In the second week of February I trimmed the Mexican Petunia (shown above) to 2 feet --cutting back a good 3 feet of green growth and then pulled up every runner beyond its borders. It was severe and even though in past years I managed to only trimmed it about a foot I felt it was due for a good pruning. I did the same to the other planting in my back bed.
Now that the Mexican petunia is nice and tidy, what do you think about that variegated schefflera? What started out as an accent and a border to a short pathway across the bed has become a focal point I'm not particularly pleased to have. Typically I only trim it to keep it from looking spindly. In Florida the variegated Schefflera is used in landscaping as a hedge or row. I'm not fond of it used in this way when the stalky base of the plant is visible. But I am fond of it for its colored foliage used as an accent in a grouping of other plants. So I always plant it in places where the eye sees the top of the foliage in mass which makes more of a subtle statement rather than asking it to carry off a center stage performance planted individually.
My answer was to severely cut back the branches which eliminated almost all the foliage. If I had not been this strict it would have returned as a focal point in a few short weeks. As a side note: I was tempted for a moment not to trim it at all just from my observance of the yellow cloudless sulphurs making the underside of the leaves their resting place. I reasoned the Schefflera is planted in numerous other places in my garden so I was counting on them to find those if they hadn't already.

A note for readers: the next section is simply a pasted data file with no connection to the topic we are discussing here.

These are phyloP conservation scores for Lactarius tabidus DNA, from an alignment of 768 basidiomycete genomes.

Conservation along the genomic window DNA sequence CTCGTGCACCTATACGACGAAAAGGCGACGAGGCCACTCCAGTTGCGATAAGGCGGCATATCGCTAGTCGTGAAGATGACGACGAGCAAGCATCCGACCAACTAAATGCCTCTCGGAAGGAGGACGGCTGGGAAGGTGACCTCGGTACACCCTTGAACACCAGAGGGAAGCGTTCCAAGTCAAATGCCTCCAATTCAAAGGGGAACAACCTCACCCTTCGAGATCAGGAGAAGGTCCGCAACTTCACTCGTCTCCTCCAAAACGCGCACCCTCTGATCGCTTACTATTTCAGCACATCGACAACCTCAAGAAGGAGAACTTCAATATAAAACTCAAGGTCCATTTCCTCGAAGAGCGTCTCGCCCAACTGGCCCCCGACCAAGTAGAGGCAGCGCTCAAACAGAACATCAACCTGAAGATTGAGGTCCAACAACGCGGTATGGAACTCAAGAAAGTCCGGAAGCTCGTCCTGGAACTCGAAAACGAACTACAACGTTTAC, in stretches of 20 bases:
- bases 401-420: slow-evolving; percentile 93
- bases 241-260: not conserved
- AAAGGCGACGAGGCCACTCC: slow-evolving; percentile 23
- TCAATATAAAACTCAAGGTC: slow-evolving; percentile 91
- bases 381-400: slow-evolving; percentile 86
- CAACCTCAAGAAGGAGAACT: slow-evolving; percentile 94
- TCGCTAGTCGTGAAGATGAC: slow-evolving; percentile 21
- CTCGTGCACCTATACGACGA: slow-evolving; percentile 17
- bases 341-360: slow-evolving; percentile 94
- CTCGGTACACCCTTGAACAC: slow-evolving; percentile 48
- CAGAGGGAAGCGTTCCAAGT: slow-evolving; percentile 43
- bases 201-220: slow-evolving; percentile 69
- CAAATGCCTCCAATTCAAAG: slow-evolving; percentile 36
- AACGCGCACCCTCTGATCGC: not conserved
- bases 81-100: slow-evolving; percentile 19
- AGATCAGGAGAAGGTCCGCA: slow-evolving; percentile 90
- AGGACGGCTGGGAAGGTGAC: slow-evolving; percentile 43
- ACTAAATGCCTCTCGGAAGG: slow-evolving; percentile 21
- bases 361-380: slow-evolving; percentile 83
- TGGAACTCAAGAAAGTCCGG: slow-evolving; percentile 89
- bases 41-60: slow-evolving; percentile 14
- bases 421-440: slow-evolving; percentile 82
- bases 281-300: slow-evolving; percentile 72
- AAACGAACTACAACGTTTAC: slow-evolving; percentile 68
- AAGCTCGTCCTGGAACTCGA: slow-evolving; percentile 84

This is a closer photo taken just yesterday of the same area 5 weeks later. That (poor) Schefflera is just now starting to bud new growth on its stalky branches. There are four mature plants closely planted in a 3 x 3 space as an example to my theory of mass planting verses a line or row. This design makes the difference between a "scraggly-something's-missing-feel" or a full bushy appearance.
My theory is rather than trying to spread your landscaping thin-- focus on one area and put all your dollars into that area to create a lush planting. When one area is complete - move on to the next as finances are available. In Florida all too often folks get discouraged by the many oppositions to gardening in the heat and humidity once they've planted. By starting out slowly and making certain you like what you are doing, you will end up with a garden you love and one that appears finished rather than the sprawled out -sort of here and there plantings often seen here.
Well, I have to say in this case the before photos are lots more fun than the after photos. Patience is the virtue employed this month as I wait for my garden to fill out from their winter make over. I know too well actually, it won't be very long until the nights will turn warmer than you thought possible which in turn makes every plant and flower shout loudly for constant attention to keep them kempt and tidy.
Next in the 'before and after series' we'll look at some additions to Hoe & Shovel.